To conform to zero carbon emissions, the hospital collaborated with the Promoting Sustainable Biomass Energy project and installed a biomass boiler that provides hot water (for drinking and personal use) in five of its wards and hot water for cooking and drinking in the kitchens and other uses. The boiler is powered by discarded coconut shells from the kitchen, wood chips from the garden and other biodegradable wastes.
The boiler was commissioned in December 2016 and has a capacity of 12 kW to provide up to 600 litres of hot water per day. The annual green house gas (GHG) reduction is 2.57 tCO2.
According to Dr. Rathnayake, the hospital has recorded a cost saving of almost Rs.115,000 in the first six months since installation. Since its installation, the CO2 saved is 3493.5 kilogrammes and a saving of 4992 kWh of electricity units.
“This is such an achievement towards our goal of zero carbon emissions. Our ultimate goal is to reduce 8000 kilogrammes of carbon emission per year,” he said.
Application: Hot water
Capacity: 12 kW
Commissioned: December 2016
Annual GHG reduction: 2.57 tCO2
Nilmini Estates fired by biomass dryer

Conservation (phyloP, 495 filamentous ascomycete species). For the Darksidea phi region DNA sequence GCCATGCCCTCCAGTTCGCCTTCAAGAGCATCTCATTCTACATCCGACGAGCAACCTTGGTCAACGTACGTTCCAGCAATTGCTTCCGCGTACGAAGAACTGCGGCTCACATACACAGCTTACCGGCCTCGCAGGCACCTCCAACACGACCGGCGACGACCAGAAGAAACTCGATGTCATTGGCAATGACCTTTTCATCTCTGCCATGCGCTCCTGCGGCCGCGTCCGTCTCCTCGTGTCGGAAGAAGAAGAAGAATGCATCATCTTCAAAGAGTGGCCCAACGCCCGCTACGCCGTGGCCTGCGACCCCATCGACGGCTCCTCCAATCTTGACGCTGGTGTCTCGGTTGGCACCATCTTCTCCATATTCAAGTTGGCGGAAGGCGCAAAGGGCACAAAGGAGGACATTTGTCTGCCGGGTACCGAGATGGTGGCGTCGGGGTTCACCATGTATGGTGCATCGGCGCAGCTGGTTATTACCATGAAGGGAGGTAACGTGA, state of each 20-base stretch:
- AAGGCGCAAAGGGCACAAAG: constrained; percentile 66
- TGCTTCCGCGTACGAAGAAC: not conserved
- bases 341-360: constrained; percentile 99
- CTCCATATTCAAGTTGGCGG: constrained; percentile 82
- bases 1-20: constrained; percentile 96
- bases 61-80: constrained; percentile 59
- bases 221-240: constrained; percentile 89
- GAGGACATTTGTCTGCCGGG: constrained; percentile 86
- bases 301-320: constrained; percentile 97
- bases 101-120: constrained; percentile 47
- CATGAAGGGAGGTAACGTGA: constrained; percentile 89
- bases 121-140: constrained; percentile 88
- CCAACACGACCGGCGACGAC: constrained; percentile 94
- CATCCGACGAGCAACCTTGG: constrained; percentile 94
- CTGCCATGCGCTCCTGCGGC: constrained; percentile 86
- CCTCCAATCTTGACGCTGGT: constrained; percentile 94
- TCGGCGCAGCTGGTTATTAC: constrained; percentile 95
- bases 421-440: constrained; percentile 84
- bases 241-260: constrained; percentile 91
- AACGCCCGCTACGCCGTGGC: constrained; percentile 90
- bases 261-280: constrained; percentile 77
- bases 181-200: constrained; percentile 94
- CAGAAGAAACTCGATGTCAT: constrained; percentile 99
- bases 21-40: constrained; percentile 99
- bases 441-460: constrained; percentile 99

In Ihala Millawa, Morawaka, in the Matara District, the largest organic tea manufacturer, Nilmini Estates (Pvt.) Ltd, has installed a biomass-fired dryer to facilitate the company’s strong sustainable philosophy of going ‘green’ and zero carbon emission. As one of the most bio-diversified organic tea plantations in Sri Lanka, Nilmini Estates manufactures on average 3000 kilogrammes of green tea leaf daily.
Having previously used two archaic 100-year-old biomass-based (original design was fossil fuels) hot air dryers, the management decided to invest in a 1000 kW (or 250kg made tea output per hour) dryer through the Promoting Sustainable Biomass Energy project. The dryer was commissioned in January 2017 and installed in the factory premises.
Prior to the introduction of the new biomass dryer, the estate was manufacturing up to 110 kilogrammes of tea per hour using the two old dryers.